If you want to predict the future of the music industry, don't just talk like a pirate. Think like a billionaire. According to Mark Cuban, owner of HDNet and the Dallas Mavericks, the music download business may be in for a major consolidation. Forget about iTunes and the Zune Marketplace, he says. Instead look at what Google has just done in the video file sharing realm: Pay $1.65 billion for YouTube and offer the television networks an estimated $100 million for the right to use portions (as opposed to all) of their programming. Cuban likens it to the moment when Microsoft took over the desktop by selling Office as a $99 upgrade back when word processors, spreadsheets, etc. sold for $500 each. Then he crunches the numbers: If Apple sells a billion tracks a year for 99 cents each, and pays 70 cents per song to the music labels, the music industry gets $700 million, and the biggest labels get $575 million of it. But what if deep-pocketed Google offered that same $575 million to the major labels for the right to use just some of their content free--not their whole catalogues, just hot songs and clips? After all, music executives are already openly rebelling against Apple's rigid pricing. Cuban finishes with an intoxicating rush of speculative questions: "Would it be worth it to Google to pay $575 million and up per year to completely turn Apple upside down? To completely pre-empt their ability to sell iPods? To potentially introduce a new hardware device, or partner with someone who has one? To sell advertising around the music rather than the music itself? Is there a traditional Google arb here of 70 cents per song vs. 70 cents of advertising around the song? Could it sell that much advertising online to justify giving the music away?... Could [Microsoft] position the Zune as the de facto winner by spending $575 million per year with the music labels and giving the first billion songs away to Zune owners?"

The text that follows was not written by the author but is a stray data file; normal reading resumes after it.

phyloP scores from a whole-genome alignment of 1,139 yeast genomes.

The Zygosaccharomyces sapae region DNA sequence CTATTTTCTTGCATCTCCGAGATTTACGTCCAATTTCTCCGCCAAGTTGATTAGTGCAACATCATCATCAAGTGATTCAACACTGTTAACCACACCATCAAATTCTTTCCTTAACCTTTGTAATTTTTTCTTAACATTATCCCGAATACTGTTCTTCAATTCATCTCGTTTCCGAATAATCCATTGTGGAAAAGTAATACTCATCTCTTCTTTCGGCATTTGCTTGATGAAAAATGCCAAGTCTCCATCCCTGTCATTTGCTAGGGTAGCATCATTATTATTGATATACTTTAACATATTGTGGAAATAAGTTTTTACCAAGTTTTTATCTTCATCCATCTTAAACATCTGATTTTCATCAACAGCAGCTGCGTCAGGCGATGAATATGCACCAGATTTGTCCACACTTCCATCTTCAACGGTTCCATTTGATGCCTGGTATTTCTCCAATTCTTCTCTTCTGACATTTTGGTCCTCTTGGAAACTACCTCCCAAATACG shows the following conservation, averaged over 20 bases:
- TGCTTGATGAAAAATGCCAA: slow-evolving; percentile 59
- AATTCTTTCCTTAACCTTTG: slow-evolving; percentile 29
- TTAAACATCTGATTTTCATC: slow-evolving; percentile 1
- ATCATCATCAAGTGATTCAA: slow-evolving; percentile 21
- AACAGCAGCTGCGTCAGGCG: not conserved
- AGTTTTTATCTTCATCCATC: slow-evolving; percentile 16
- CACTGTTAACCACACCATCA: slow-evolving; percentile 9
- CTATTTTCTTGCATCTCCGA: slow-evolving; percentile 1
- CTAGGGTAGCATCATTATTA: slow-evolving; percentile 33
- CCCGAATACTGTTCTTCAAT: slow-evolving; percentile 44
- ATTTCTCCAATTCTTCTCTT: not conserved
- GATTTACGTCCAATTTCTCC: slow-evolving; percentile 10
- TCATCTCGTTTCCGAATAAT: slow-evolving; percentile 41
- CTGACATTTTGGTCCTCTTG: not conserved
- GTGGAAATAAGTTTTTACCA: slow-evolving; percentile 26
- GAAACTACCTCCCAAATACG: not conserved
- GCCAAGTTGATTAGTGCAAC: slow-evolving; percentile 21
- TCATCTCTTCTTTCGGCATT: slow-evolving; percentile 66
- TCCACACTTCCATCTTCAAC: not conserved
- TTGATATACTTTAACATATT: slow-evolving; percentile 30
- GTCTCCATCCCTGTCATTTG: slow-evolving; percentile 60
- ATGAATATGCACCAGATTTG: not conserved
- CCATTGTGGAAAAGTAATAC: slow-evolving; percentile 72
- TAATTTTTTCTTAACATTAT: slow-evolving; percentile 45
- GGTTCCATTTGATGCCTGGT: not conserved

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Mark Fleischmann Posted: Jan 02, 2007 0 comments
The third generation of HD DVD players is likely to break through the $399 list-price barrier, the second generation already having done so at the street-price level. List prices may even hit $299 a little farther down the road, according to a Toshiba executive quoted in PC World. Look for details at CES next week. Unless the Blu-ray camp matches the deal, HD DVD will continue to retain the advantage in price. Another breakthrough came last week in the first HD DVD hack. This could be bad news for HD DVD. While the format uses the same AACS content-security system as Blu-ray, Sony's format adds an additional layer of BD+.
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Mark Fleischmann Posted: May 28, 2010 0 comments
Now that the Federal Communications Commission has granted limited use of selectable output control to the entertainment industry, the "window" structure of video releases may be in for radical change. Video providers are more likely to offer hot movie titles via video on demand before disc release. But two clouds lurk on the horizon. The VOD will be very expensive to consumers. And it may antagonize theater owners.
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Mark Fleischmann Posted: May 16, 2011 0 comments
Unnamed sources cited by a little-known publication assert that Apple's iPad 3 will be 3D capable. It would be totally irresponsible to pass on this kind of unsubstantiated rumor.

Mea culpa.